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Concerns Linger Over Decision by Notre Dame of Maryland to Go Co-Ed

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Notre Dame of Maryland University (NDMU), the only remaining women’s college in the state, has announced it will start accepting undergraduate men come fall 2023, a decision that has sparked criticism from some of the school’s students, faculty, and alumni.

The move was announced Sept. 13, marking the end of NDMU’s nearly 125-year tenure as a women-only higher ed institution. The school – founded in 1895 – was the first U.S. Catholic university to grant four-year degrees to women.

“On Sept. 12, 2022, the NDMU Board of Trustees voted unanimously that the University become co-educational and enroll men into the traditional undergraduate program starting in fall 2023,” the NDMU announcement read. “The decision came nearly a year after the Board formed an Enrollment Task Force to review the enrollment trends of women’s colleges, as well as undergraduate data nationally and statewide. By becoming co-ed, NDMU is honoring and expanding its historical mission to educate leaders to transform the world. This decision will allow NDMU to provide its distinctive model of inclusive transformational education to more women and men.”

The school cited that it has “historically gone where the need is” and that it “has an opportunity to expand access to its inclusive and transformational education to more women and men” as its reasons for the change, adding that the school’s foundresses, the School Sisters of Notre Dame, supported the decision.

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Damita C. McDonald, NDMU senior director for university communications & public relations, said in an email that finances were not a factor in the board’s decision to move in this direction, noting that the school is in “a strong financial position.”

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Both the work of the task force and the vote to go co-ed were confidential, McDonald said. 

“I believe the vast majority of faculty are appalled by how the process was done, about how this was handled, about how no one was consulted,” said one faculty who asked to remain anonymous, adding that the  decision felt like a loss of shared governance and noted that faculty were not consulted.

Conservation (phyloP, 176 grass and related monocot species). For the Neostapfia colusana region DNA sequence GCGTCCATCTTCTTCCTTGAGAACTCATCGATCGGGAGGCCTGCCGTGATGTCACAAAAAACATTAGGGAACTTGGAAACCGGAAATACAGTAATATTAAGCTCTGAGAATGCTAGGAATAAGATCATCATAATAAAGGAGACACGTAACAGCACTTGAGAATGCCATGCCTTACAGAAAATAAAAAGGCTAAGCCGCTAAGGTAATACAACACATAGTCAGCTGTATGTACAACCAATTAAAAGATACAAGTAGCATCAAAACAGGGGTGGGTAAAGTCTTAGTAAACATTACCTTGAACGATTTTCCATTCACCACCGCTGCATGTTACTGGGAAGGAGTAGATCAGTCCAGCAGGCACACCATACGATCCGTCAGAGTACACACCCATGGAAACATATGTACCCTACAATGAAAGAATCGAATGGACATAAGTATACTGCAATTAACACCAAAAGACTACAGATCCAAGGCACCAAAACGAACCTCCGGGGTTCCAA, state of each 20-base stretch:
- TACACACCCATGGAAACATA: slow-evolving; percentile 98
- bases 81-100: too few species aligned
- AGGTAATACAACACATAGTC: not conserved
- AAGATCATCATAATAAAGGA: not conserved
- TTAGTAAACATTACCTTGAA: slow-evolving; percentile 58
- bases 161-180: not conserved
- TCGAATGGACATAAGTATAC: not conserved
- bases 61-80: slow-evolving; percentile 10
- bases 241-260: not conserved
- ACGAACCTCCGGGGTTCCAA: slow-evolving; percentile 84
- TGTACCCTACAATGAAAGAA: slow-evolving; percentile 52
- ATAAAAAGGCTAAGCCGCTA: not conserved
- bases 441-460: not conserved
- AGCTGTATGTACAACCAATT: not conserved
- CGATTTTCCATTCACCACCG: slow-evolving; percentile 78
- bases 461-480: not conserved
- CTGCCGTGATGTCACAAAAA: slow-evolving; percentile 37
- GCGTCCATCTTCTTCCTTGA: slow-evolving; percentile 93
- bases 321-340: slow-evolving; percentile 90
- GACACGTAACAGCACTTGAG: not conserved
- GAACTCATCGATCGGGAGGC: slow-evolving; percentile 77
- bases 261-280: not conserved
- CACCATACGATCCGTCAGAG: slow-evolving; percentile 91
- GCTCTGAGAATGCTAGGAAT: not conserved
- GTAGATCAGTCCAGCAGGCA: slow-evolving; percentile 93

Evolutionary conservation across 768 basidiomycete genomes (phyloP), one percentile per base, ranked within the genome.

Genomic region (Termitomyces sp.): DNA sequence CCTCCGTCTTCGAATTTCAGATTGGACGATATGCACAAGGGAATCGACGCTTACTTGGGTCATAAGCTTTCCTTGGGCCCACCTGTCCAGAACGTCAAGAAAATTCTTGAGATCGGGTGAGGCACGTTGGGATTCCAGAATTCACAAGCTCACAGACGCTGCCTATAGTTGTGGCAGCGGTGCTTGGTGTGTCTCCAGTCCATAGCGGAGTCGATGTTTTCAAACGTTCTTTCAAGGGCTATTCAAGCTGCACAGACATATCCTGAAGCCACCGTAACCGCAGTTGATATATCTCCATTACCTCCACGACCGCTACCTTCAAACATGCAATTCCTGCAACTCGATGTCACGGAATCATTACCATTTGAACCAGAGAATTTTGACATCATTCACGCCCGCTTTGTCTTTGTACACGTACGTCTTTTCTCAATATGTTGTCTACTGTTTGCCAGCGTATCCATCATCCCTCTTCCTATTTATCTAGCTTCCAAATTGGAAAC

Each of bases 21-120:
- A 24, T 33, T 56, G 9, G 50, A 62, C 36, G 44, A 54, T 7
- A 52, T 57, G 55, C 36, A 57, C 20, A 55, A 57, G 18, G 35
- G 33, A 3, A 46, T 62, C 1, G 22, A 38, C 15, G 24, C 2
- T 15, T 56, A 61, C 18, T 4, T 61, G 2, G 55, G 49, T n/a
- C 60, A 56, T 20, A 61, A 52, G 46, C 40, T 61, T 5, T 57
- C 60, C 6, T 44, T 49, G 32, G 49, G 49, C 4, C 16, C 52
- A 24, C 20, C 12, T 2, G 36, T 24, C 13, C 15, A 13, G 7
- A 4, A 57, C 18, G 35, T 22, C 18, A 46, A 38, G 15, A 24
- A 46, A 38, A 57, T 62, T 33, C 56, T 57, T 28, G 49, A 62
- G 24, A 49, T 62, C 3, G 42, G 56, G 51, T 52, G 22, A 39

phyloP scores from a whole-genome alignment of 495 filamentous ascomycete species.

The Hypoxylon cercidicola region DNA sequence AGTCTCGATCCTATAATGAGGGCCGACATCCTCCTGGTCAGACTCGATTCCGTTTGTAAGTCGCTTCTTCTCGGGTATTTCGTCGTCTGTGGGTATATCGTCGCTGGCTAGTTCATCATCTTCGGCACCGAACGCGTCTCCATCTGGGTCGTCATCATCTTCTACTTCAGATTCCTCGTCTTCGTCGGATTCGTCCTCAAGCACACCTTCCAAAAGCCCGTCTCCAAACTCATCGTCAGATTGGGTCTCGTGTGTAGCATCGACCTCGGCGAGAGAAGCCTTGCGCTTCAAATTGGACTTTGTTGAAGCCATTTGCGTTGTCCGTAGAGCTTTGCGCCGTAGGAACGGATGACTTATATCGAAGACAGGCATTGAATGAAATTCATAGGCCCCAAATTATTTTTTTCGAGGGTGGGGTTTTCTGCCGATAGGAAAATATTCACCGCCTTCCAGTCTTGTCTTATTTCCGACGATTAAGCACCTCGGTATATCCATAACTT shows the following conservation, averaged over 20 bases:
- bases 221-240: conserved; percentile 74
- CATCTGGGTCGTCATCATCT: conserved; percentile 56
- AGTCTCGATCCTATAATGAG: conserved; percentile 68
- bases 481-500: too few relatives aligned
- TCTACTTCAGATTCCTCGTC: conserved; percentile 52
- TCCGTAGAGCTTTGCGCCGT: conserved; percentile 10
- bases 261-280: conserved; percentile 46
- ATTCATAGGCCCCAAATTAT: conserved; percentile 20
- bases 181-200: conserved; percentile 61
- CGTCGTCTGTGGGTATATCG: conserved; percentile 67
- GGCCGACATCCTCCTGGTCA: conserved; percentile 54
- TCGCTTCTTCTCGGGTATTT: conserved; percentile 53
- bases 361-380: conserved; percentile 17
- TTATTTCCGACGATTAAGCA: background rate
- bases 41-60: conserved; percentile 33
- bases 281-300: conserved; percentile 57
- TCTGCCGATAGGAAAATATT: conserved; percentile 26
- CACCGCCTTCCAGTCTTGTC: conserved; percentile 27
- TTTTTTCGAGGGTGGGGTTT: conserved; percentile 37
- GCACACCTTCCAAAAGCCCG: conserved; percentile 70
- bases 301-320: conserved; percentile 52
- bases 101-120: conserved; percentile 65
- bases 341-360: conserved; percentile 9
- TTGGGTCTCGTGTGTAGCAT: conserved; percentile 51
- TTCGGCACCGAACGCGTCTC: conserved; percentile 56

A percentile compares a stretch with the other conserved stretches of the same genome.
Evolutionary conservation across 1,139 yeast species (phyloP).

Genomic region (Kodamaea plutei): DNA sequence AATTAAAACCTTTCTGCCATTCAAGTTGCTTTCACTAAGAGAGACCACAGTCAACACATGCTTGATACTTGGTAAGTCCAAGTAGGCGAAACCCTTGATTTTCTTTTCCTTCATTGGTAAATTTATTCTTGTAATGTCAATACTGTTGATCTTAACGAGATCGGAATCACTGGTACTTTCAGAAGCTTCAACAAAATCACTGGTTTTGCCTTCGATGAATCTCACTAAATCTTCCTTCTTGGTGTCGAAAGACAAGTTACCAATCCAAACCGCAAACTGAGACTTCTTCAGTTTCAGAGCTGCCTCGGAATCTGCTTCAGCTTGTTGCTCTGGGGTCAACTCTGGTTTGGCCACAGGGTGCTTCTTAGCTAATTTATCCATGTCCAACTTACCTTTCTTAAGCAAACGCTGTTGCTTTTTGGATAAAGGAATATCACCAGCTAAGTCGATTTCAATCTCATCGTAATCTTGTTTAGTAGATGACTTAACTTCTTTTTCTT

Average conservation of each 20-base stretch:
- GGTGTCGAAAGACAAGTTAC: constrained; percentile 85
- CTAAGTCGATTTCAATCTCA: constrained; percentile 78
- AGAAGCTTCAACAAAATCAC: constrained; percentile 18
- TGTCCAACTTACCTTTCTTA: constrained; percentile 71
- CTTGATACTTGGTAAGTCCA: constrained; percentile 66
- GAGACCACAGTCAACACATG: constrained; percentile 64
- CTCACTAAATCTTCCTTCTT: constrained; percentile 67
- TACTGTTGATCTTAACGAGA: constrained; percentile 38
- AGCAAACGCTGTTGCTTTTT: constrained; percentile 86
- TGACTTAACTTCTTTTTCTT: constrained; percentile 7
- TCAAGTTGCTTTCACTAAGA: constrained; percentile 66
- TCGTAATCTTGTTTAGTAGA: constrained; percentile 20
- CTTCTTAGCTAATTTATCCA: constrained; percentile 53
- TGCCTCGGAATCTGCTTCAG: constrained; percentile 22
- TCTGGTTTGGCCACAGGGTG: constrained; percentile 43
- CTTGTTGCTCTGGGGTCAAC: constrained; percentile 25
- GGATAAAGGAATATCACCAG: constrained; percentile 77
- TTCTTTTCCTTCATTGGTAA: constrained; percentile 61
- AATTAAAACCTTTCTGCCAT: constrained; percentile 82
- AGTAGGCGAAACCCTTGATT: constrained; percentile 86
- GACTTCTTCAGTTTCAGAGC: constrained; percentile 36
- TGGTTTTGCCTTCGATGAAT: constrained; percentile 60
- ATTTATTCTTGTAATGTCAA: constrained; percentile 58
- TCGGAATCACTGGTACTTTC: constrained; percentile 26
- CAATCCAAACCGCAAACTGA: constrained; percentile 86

In a webpage of frequently asked questions, NDMU noted that this was not the first time that men have attended the school. In 1975, NDMU became the U.S.’s second college to establish a Weekend College for adult undergrad students, allowing men to enroll for the first time in the college’s history. Other Catholic women’s colleges, including Trinity Washington University located in the nation’s capital, have allowed men to enroll in select undergraduate and graduate programs. Trinity, however, has kept  enrollment in its main undergraduate College of Arts and Sciences, exclusively for women. 

Those interviewed described NDMU’s women-only college atmosphere as empowering and a safe space for women, an atmosphere some believe will be lost with a move to co-education.

“I know it’s harmful because I know there are a lot of women, young women, who, as I did, need a women’s college experience,” said Jennifer Ashwell, an NDMU alum who graduated in 2015. “They need a space where they can find their own voice, speak in their own voice, and have that be affirmed by their peers and professors. They also need a space where women’s unique needs are considered in a learning environment. Young women also just really need to see that that space matters to other people, that they matter to other people, and that we can accomplish amazing things together, that we can support each other and uplift each other and see how beneficial that is.

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“Throughout my four years, … it was incredibly empowering to me. I really think this decision is harming future generations of young women who deserve and still need that chance, especially in a country where our last president made such ugly comments about women, has been accused by so many women of sexual assault. We still live in a country where only about 27% of Congress is made up of women. I don’t think that need has disappeared. This decision honestly feels like a betrayal.”

Kristi Halford, former chair of the Alumnae Executive Board and a 2001 graduate, said she worries about what going co-ed will mean for the school’s current students who, like her, made the intentional choice to attend a women’s college.

“I am concerned for the young women that are attending,” Halford said. “Certainly new students going into it are going to know that it’s a co-ed institution. But for these young women that are currently there, they went there knowing that they were going to be in a women’s environment. So, it is going to change the way they learn and the environment that they’re in. Women’s college is not for everybody. A lot of people want to be in a co-ed environment. But when you intentionally select to go to a women’s college, you’re doing that for various reasons. And it is going to change. It has to change when you have men in the room and in conversations.”

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